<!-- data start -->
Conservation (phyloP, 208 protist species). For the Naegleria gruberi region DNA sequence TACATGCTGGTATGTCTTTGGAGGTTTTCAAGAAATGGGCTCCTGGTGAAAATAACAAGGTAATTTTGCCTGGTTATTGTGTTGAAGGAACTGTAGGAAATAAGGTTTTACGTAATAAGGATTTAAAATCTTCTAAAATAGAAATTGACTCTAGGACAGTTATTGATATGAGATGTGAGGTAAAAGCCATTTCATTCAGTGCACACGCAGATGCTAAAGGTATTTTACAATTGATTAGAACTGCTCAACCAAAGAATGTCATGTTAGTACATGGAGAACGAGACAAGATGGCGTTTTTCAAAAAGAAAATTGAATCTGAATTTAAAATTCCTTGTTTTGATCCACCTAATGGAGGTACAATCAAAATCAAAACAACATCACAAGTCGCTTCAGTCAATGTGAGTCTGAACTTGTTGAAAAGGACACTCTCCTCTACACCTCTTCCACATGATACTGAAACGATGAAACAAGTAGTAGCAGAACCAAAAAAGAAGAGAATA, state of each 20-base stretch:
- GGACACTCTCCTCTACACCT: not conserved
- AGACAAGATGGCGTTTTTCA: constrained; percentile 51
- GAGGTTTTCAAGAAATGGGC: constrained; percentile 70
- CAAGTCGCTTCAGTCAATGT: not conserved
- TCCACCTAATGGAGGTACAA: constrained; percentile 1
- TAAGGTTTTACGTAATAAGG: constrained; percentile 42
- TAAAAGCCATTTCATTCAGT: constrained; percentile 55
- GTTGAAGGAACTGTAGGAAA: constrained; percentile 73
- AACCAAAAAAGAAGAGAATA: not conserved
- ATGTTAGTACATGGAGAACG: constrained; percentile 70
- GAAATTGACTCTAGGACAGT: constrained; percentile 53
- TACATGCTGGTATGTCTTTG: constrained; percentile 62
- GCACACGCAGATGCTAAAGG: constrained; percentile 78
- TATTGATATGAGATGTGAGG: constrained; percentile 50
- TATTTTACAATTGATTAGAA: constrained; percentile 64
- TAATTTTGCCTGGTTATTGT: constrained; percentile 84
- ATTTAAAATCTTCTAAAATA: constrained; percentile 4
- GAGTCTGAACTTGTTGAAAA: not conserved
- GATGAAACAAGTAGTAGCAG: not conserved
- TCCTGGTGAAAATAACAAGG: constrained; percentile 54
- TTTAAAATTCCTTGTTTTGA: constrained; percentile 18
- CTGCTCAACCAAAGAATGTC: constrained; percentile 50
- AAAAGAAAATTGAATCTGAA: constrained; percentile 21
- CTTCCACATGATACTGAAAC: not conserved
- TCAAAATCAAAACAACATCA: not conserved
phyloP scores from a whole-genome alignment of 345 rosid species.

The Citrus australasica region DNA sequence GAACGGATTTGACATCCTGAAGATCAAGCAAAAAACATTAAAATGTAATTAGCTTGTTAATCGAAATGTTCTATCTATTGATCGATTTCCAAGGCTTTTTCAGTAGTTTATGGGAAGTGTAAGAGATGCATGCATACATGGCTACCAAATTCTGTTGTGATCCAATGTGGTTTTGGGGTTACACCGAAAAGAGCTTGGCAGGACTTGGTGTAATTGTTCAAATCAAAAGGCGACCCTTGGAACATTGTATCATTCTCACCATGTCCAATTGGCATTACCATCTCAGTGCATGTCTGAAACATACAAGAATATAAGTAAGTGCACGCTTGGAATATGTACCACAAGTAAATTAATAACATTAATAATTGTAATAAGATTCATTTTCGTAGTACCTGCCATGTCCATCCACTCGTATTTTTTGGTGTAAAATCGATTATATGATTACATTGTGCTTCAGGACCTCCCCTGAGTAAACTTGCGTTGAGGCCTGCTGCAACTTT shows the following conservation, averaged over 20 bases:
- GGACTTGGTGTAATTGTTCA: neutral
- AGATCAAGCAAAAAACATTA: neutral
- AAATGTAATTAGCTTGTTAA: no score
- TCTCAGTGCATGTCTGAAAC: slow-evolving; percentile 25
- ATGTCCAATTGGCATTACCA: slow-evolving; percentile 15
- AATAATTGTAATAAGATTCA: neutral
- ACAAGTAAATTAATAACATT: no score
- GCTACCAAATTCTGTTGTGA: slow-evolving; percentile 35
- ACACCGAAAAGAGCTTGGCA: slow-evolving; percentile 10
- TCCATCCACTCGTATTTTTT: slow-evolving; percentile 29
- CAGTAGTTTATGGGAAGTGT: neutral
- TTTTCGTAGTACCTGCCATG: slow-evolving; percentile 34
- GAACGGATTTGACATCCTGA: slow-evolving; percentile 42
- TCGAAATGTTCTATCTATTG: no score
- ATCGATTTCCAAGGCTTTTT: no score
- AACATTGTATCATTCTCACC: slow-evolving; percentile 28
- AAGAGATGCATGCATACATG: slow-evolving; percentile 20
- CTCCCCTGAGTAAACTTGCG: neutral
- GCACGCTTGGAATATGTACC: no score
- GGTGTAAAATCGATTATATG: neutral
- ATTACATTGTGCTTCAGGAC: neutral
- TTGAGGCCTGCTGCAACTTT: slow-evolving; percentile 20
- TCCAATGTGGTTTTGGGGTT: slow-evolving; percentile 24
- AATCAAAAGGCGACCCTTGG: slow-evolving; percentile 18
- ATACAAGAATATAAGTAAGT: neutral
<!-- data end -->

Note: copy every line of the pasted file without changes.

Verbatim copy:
Conservation (phyloP, 208 protist species). For the Naegleria gruberi region DNA sequence TACATGCTGGTATGTCTTTGGAGGTTTTCAAGAAATGGGCTCCTGGTGAAAATAACAAGGTAATTTTGCCTGGTTATTGTGTTGAAGGAACTGTAGGAAATAAGGTTTTACGTAATAAGGATTTAAAATCTTCTAAAATAGAAATTGACTCTAGGACAGTTATTGATATGAGATGTGAGGTAAAAGCCATTTCATTCAGTGCACACGCAGATGCTAAAGGTATTTTACAATTGATTAGAACTGCTCAACCAAAGAATGTCATGTTAGTACATGGAGAACGAGACAAGATGGCGTTTTTCAAAAAGAAAATTGAATCTGAATTTAAAATTCCTTGTTTTGATCCACCTAATGGAGGTACAATCAAAATCAAAACAACATCACAAGTCGCTTCAGTCAATGTGAGTCTGAACTTGTTGAAAAGGACACTCTCCTCTACACCTCTTCCACATGATACTGAAACGATGAAACAAGTAGTAGCAGAACCAAAAAAGAAGAGAATA, state of each 20-base stretch:
- GGACACTCTCCTCTACACCT: not conserved
- AGACAAGATGGCGTTTTTCA: constrained; percentile 51
- GAGGTTTTCAAGAAATGGGC: constrained; percentile 70
- CAAGTCGCTTCAGTCAATGT: not conserved
- TCCACCTAATGGAGGTACAA: constrained; percentile 1
- TAAGGTTTTACGTAATAAGG: constrained; percentile 42
- TAAAAGCCATTTCATTCAGT: constrained; percentile 55
- GTTGAAGGAACTGTAGGAAA: constrained; percentile 73
- AACCAAAAAAGAAGAGAATA: not conserved
- ATGTTAGTACATGGAGAACG: constrained; percentile 70
- GAAATTGACTCTAGGACAGT: constrained; percentile 53
- TACATGCTGGTATGTCTTTG: constrained; percentile 62
- GCACACGCAGATGCTAAAGG: constrained; percentile 78
- TATTGATATGAGATGTGAGG: constrained; percentile 50
- TATTTTACAATTGATTAGAA: constrained; percentile 64
- TAATTTTGCCTGGTTATTGT: constrained; percentile 84
- ATTTAAAATCTTCTAAAATA: constrained; percentile 4
- GAGTCTGAACTTGTTGAAAA: not conserved
- GATGAAACAAGTAGTAGCAG: not conserved
- TCCTGGTGAAAATAACAAGG: constrained; percentile 54
- TTTAAAATTCCTTGTTTTGA: constrained; percentile 18
- CTGCTCAACCAAAGAATGTC: constrained; percentile 50
- AAAAGAAAATTGAATCTGAA: constrained; percentile 21
- CTTCCACATGATACTGAAAC: not conserved
- TCAAAATCAAAACAACATCA: not conserved
phyloP scores from a whole-genome alignment of 345 rosid species.

The Citrus australasica region DNA sequence GAACGGATTTGACATCCTGAAGATCAAGCAAAAAACATTAAAATGTAATTAGCTTGTTAATCGAAATGTTCTATCTATTGATCGATTTCCAAGGCTTTTTCAGTAGTTTATGGGAAGTGTAAGAGATGCATGCATACATGGCTACCAAATTCTGTTGTGATCCAATGTGGTTTTGGGGTTACACCGAAAAGAGCTTGGCAGGACTTGGTGTAATTGTTCAAATCAAAAGGCGACCCTTGGAACATTGTATCATTCTCACCATGTCCAATTGGCATTACCATCTCAGTGCATGTCTGAAACATACAAGAATATAAGTAAGTGCACGCTTGGAATATGTACCACAAGTAAATTAATAACATTAATAATTGTAATAAGATTCATTTTCGTAGTACCTGCCATGTCCATCCACTCGTATTTTTTGGTGTAAAATCGATTATATGATTACATTGTGCTTCAGGACCTCCCCTGAGTAAACTTGCGTTGAGGCCTGCTGCAACTTT shows the following conservation, averaged over 20 bases:
- GGACTTGGTGTAATTGTTCA: neutral
- AGATCAAGCAAAAAACATTA: neutral
- AAATGTAATTAGCTTGTTAA: no score
- TCTCAGTGCATGTCTGAAAC: slow-evolving; percentile 25
- ATGTCCAATTGGCATTACCA: slow-evolving; percentile 15
- AATAATTGTAATAAGATTCA: neutral
- ACAAGTAAATTAATAACATT: no score
- GCTACCAAATTCTGTTGTGA: slow-evolving; percentile 35
- ACACCGAAAAGAGCTTGGCA: slow-evolving; percentile 10
- TCCATCCACTCGTATTTTTT: slow-evolving; percentile 29
- CAGTAGTTTATGGGAAGTGT: neutral
- TTTTCGTAGTACCTGCCATG: slow-evolving; percentile 34
- GAACGGATTTGACATCCTGA: slow-evolving; percentile 42
- TCGAAATGTTCTATCTATTG: no score
- ATCGATTTCCAAGGCTTTTT: no score
- AACATTGTATCATTCTCACC: slow-evolving; percentile 28
- AAGAGATGCATGCATACATG: slow-evolving; percentile 20
- CTCCCCTGAGTAAACTTGCG: neutral
- GCACGCTTGGAATATGTACC: no score
- GGTGTAAAATCGATTATATG: neutral
- ATTACATTGTGCTTCAGGAC: neutral
- TTGAGGCCTGCTGCAACTTT: slow-evolving; percentile 20
- TCCAATGTGGTTTTGGGGTT: slow-evolving; percentile 24
- AATCAAAAGGCGACCCTTGG: slow-evolving; percentile 18
- ATACAAGAATATAAGTAAGT: neutral